Several stints in jail left him yearning for a heart change
Brian was born to two teen parents in Santa Maria. After six years his young parents separated, leaving Brian and his sister to be raised by their father. “My dad took custody of my sister and me because he found out that bad things were happening at my mom’s,” Brian said. “After that I didn’t talk to my mom for seven years.” Brian’s dad ran a very strict house, only allowing Brian to attend school and football practice.
When he was 13, Brian and his sister reunited with their mother. “My mom found out things were rough and money had been tight with my dad, so she came and got us,” Brian said.
The lifestyle and rules were different at Brian’s mom’s house. “We never had our own room at my dad’s, but we did at my mom’s,” Brian said, adding that he enjoyed his own space and the life his mom could afford him and his sister. “My mom took us shopping for new clothes and shoes. She was materialistic and she loved nice things.”
Living with his mom not only gave Brian new clothes and shoes, but also gave him freedom. Unfortunately, Brian got sucked into gangs, drugs, and addiction. When Brian was 13 years old he began stealing cars and guns. His rebellious behavior escalated during his teen years; he started selling drugs. And just two weeks before high school graduation, he was expelled for gang activity. During this time, Brian would be placed on probation—and violate it— several times.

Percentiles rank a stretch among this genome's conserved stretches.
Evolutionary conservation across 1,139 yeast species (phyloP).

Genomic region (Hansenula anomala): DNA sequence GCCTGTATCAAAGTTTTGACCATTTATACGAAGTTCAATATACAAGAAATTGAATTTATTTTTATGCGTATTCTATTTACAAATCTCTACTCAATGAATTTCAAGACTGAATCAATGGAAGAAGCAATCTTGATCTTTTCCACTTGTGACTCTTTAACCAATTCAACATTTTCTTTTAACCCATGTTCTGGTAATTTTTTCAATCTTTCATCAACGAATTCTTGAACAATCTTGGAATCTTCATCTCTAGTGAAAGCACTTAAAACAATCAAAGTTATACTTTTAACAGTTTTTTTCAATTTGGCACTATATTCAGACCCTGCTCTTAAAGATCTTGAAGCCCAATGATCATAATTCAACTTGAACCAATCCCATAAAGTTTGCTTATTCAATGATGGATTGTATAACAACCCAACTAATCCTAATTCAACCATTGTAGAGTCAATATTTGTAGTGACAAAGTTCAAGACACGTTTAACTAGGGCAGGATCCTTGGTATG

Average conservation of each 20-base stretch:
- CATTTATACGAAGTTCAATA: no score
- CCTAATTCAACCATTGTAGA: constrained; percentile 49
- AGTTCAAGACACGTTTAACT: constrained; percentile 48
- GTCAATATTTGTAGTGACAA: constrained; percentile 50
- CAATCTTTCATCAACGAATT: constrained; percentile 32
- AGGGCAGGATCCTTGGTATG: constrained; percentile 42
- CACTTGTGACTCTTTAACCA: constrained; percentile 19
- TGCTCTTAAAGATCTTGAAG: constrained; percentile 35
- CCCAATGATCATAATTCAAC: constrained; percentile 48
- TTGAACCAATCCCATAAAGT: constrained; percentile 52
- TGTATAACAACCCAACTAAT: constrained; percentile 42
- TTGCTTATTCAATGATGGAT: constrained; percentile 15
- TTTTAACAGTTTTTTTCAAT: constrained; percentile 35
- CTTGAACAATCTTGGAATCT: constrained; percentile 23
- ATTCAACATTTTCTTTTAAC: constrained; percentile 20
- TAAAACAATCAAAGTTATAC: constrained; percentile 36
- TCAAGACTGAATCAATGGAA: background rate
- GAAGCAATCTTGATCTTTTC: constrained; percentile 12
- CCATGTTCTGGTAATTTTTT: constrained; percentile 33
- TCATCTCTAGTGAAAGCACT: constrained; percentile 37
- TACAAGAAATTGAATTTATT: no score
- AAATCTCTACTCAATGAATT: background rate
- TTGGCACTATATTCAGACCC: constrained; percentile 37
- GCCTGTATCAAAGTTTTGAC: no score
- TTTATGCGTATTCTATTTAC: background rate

After his probation, Brian kept pushing boundaries. “I didn’t have to worry about the car getting searched anymore,” said Brian, who began going to parties and mixing dangerous drugs. “I also started selling drugs again.”
At 19, Brian was caught in an armed robbery. After his arrest, he entered the Mission’s program, but left. He met a girl, but due to “addiction to money, drugs, and women,” Brian went on the run to Arizona. He was pulled over, and due to a warrant out for his arrest, two Marshalls flew him back to California. “This was a turning point for me,” he said. “They put me in a military style program, but I got kicked out. I was happy to get kicked out because I wanted to go back to (the Mission).”
Brian remembered Director Chris Rutledge and connected with him even though he had been at the Mission for only a short period of time. “I called Chris and said, ‘I messed up the first time, but if you could find it in your heart to give me another chance, I can do this.’ So here I am.” His focus had shifted from “just a way to get out of jail” to wanting a heart change.
The transition into the program came easier for Brian the second time, since he had been in and out of boy’s camps, jail and prison. “I had been to jail and prison a total of eight times from 19 to 25, and I am over that lifestyle,” he said. The seeds of change had been planted within Brian from his time in the program. Brian knows his heart and mind have changed. “Right now the burden has been lifted and I feel lighter,” he said, adding that he finds volunteering to feed the homeless on Friday nights keeps him focused. Helping others and giving back to the community makes him feel better.
Brian has enjoyed the program’s focus on faith. “This program has made a change in my life and I am not so aggressive,” Brian said. “If I walk with Jesus, I know I’ll be ok.”